Seven Basic Tools of Quality by Operational Excellence Consulting

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Presentation Description

The seven basic tools of quality or seven QC tools as they are commonly called, are tools which arrange problem areas, put data into diagrams, surface problem areas and clearly bring up any hidden truth. These tools are not for experts alone but for the use of everyone in their daily work. A problem solving team's successes are dependent on the familiarity and ease with which these tools are used. In this training presentation, you will be able to teach employees how to use the tools in their daily work or as part of the structured Plan-Do-Check-Act (PDCA) approach to problem solving. LEARNING OBJECTIVES 1. To understand the seven basic tools for quality and process improvement 2. To learn how to apply the seven basic tools of quality to problem solving or daily work CONTENTS  Introduction Stratification Check Sheet Control Chart Pareto Chart Cause & Effect Diagram Histogram Scatter Diagram To download this complete presentation, visit: http://www.oeconsulting.com.sg

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Slide1:

© Operational Excellence Consulting. All rights reserved. Seven BASIC Tools of Quality

Learning Objectives:

Learning Objectives To understand the seven basic tools for quality and process improvement To learn how to apply the seven basic tools of quality to problem solving or daily work

Contents:

Contents Introduction Stratification Check Sheet Control Chart Pareto Chart Cause & Effect Diagram Histogram Scatter Diagram NOTE: This is a PARTIAL PREVIEW . To download the complete presentation, please visit: http:// www.oeconsulting.com.sg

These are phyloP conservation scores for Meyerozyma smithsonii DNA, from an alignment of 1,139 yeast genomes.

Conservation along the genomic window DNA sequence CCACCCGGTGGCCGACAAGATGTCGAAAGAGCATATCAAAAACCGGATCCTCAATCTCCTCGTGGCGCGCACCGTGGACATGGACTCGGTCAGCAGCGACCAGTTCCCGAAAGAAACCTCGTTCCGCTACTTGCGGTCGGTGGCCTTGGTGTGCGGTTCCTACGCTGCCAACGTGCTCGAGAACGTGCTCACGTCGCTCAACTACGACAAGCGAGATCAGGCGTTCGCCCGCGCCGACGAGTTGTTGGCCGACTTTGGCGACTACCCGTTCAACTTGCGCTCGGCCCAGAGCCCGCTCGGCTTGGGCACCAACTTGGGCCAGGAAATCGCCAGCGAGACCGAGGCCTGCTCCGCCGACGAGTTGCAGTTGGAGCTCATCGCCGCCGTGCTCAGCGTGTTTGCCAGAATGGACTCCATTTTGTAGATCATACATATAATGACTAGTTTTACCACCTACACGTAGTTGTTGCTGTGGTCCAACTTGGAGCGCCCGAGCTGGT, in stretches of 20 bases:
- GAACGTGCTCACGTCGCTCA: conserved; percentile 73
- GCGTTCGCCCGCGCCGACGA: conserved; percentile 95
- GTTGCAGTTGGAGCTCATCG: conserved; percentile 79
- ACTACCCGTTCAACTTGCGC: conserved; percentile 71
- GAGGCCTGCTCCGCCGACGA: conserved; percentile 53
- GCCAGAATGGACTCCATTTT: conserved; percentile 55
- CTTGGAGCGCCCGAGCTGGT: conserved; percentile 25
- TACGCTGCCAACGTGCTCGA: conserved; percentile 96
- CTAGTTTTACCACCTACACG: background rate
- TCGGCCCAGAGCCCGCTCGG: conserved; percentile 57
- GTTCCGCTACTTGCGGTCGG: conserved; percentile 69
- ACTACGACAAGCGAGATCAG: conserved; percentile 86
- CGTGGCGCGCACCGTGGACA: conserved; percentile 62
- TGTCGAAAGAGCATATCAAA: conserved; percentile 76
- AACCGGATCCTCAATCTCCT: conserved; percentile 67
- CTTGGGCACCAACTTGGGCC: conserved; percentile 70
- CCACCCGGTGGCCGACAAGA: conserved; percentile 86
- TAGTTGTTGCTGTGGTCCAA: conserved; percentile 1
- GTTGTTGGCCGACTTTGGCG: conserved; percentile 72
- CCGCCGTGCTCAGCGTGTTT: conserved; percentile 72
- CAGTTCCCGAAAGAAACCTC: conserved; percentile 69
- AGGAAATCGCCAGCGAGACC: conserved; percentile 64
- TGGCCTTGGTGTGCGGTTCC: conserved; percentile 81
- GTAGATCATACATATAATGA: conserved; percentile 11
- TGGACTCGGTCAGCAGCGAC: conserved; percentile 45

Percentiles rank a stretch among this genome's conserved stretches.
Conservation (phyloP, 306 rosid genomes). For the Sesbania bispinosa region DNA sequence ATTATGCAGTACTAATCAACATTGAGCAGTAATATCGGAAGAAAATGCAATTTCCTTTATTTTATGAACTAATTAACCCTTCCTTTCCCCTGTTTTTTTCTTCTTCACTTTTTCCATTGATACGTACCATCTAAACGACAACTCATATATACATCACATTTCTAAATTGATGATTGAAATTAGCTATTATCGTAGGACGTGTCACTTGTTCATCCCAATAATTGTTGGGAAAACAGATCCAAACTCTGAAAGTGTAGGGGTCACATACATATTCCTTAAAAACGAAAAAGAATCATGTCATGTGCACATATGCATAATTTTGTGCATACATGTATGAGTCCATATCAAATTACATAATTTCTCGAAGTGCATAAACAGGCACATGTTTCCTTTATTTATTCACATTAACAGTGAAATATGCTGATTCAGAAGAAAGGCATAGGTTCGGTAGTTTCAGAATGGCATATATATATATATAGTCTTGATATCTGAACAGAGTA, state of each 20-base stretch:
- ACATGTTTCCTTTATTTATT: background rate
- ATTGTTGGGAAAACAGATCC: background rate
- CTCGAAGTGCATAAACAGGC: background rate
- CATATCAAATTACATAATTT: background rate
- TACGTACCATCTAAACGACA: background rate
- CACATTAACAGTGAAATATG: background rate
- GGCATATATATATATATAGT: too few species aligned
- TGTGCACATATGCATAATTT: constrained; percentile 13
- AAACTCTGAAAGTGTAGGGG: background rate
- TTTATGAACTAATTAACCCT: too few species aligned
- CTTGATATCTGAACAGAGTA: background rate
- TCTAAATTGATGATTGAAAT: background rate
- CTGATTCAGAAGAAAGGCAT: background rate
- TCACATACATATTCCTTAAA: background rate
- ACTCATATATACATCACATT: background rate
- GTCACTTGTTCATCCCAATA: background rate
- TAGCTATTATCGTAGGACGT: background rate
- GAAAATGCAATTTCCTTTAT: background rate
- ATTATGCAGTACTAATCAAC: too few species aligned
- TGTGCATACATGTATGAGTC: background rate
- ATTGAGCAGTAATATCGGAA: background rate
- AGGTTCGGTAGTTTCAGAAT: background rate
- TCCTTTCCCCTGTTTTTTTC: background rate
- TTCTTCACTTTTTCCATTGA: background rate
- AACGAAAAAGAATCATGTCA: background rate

Introduction to the Seven Basic Tools of Quality:

Introduction to the Seven Basic Tools of Quality 1

Introduction :

Introduction One of the many methods to improve quality and processes was introduced by Kaoru Ishikawa It was called the “Seven Tools of Quality” or “Seven QC Tools” The tools are designed to be simple so that an average person can apply them in any process or industry The tools are extensively used in Lean, Six Sigma and continuous improvement processes using the PDCA (Plan-Do-Check-Act) cycle

Introduction:

Introduction Galileo was able to see the planet Saturn’s ring when he had a telescope in his hands Likewise QC circles became a success in Japan when the seven tools were placed in everyone’s hands

Slide7:

“As much as 95% of quality related problems in the factory can be solved with seven fundamental quantitative tools.” Dr. Kaoru Ishikawa

The PDCA Approach to Problem Solving:

The PDCA Approach to Problem Solving Also known as the Deming Cycle PDCA is a systematic approach to problem solving It provides the framework for a team to carry out improvement It is used together with the basic quality tools

The 8 Steps of PDCA Problem Solving:

The 8 Steps of PDCA Problem Solving Select the Theme Plan the Schedule Grasp the Present Situation Establish the Target Analyze the Cause & Identify Corrective Action Implement Corrective Action Evaluate the Result Standardize & Follow-up PLAN ACT CHECK DO 1 2 3 4 5 6 7 8

The Seven Basic Tools of Quality:

The Seven Basic Tools of Quality Stratification Check Sheet Control Chart Pareto Chart Cause & Effect Diagram Histogram Scatter Diagram

Where Are the Tools Used?: